Archive for April, 2007

Light and Shade

Monday, April 30th, 2007

Explorations with light – from the 60s.



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Primates and Philosophers…

Wednesday, April 25th, 2007

…is the title of a new book by Frans de Waal, famed primatologist and Professor of Psychology at Emory.

De Waal essentially argues that traits of empathy and reciprocity, the foundation for survival, human morals and law, are evolved from animal behaviour in particular primate behaviour. As such his work supports Darwin while contradicting Thomas Huxley’s view of humans as essentially selfish and competitive.

An April 17, 2007 article in the New York Times pointed to the remarkable similarities between humans and chimp social behaviour as well as the surprising finding that Chimps beat humans on certain types of memory test conducted with computer screens.

The chimp in this shot, taken in my studios in the 70s, learned to mimic my actions with the camera after watching me for just a few minutes.

Chimp And Pentax-01

Links to Professor de Waal’s work can be found here, here and here and for a longer piece, published in 2006, titled The Animal Self, covering the advances in studying animal behaviour see this article by Charles Siebert in the New York Times.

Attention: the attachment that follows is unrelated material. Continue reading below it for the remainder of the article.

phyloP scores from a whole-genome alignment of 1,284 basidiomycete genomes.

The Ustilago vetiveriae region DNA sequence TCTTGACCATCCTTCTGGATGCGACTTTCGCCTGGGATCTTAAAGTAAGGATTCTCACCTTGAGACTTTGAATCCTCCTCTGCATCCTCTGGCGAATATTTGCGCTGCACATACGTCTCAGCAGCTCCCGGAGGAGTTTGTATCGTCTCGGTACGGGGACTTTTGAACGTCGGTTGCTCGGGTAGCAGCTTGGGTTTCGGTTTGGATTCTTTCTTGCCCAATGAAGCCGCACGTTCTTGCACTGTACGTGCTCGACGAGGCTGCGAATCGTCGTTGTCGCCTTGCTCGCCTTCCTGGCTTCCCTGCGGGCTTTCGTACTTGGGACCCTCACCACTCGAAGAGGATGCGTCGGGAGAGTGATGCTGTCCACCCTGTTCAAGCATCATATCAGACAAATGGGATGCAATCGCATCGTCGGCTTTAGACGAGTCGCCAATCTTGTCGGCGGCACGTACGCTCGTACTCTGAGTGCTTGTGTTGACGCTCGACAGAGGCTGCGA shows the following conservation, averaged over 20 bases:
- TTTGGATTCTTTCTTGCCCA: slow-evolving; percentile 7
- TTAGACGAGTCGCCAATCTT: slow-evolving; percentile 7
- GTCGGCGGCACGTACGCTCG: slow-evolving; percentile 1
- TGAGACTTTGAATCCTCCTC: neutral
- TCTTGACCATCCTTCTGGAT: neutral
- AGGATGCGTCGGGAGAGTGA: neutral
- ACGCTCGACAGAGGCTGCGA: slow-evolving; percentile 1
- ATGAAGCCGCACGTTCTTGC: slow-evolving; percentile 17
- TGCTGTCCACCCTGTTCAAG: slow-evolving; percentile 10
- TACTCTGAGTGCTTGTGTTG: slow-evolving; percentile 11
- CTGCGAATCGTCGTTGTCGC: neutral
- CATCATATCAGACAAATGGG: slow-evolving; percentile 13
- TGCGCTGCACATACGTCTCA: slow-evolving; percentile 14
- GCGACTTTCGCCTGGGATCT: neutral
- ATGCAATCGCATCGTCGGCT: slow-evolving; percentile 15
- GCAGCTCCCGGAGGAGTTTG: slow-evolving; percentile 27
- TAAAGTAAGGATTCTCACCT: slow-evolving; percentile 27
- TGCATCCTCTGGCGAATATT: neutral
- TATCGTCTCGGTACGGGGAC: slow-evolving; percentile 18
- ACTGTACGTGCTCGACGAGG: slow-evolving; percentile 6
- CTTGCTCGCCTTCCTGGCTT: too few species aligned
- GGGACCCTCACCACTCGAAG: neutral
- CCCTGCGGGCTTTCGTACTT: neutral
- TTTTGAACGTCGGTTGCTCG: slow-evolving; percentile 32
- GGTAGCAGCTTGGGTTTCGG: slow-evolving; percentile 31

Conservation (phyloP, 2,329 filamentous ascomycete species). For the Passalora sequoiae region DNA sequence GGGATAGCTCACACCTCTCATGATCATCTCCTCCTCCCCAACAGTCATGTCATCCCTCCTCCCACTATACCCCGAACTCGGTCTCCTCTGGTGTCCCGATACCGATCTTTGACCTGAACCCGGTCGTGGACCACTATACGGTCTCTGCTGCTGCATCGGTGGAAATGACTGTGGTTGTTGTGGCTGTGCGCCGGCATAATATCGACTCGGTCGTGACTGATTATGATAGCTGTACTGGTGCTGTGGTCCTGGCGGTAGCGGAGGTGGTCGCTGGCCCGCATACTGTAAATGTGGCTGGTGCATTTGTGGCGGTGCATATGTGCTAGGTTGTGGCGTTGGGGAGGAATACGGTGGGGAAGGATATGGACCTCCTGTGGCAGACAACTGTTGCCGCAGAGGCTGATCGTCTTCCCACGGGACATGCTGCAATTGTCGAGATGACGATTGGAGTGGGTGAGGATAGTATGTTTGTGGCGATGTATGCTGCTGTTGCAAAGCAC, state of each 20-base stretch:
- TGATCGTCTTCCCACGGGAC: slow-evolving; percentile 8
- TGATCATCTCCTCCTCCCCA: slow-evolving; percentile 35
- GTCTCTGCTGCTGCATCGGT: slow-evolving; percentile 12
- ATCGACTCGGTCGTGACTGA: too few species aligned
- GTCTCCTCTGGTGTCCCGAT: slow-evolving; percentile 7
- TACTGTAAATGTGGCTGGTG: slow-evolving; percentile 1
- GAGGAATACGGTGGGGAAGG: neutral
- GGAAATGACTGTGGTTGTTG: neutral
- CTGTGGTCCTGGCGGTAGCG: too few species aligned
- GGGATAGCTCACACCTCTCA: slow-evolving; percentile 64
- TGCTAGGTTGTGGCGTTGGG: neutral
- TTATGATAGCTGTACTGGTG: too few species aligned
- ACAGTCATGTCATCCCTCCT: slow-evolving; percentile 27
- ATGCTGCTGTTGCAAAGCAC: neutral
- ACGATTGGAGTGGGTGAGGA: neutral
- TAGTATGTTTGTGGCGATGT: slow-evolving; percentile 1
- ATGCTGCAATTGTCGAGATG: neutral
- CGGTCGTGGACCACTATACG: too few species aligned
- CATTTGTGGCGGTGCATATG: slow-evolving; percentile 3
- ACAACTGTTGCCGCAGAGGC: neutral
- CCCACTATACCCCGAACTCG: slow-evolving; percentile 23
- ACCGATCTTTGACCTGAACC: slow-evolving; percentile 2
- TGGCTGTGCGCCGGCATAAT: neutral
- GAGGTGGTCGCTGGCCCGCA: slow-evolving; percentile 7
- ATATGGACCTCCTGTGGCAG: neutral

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Sunday, April 22nd, 2007

Faced with a flood of news about death, war, greed and propaganda it was easy to miss the story this month that the Galapagos islands are under pressure from excess tourism. This unique group of islands, an inspiration to Darwin and many others has enormous significance in the history of evolution. Destroying a remote delicate pristine wilderness like this, a living laboratory, is not just another tale of an ecology under threat. The Galapagos are symbolic of a fundamental human and natural imperative – a reminder that we are here, on this planet, to evolve, to emerge – and whenever possible – to smile!

Credit for the idea used in this photograph goes to my wife, Alida.


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Homage to Kurt Vonnegut

Tuesday, April 17th, 2007

From Kurt Vonnegut’s New York Times obituary.

To Mr. Vonnegut, the only possible redemption for the madness and apparent meaninglessness of existence was human kindness. The title character in his 1965 novel, “God Bless You, Mr. Rosewater, or Pearls Before Swine,” summed up his philosophy:

“Hello, babies. Welcome to Earth. It’s hot in the summer and cold in the winter. It’s round and wet and crowded. At the outside, babies, you’ve got about a hundred years here. There’s only one rule that I know of, babies — ‘God damn it, you’ve got to be kind.’ ”

This image of Bes was taken in 1964.


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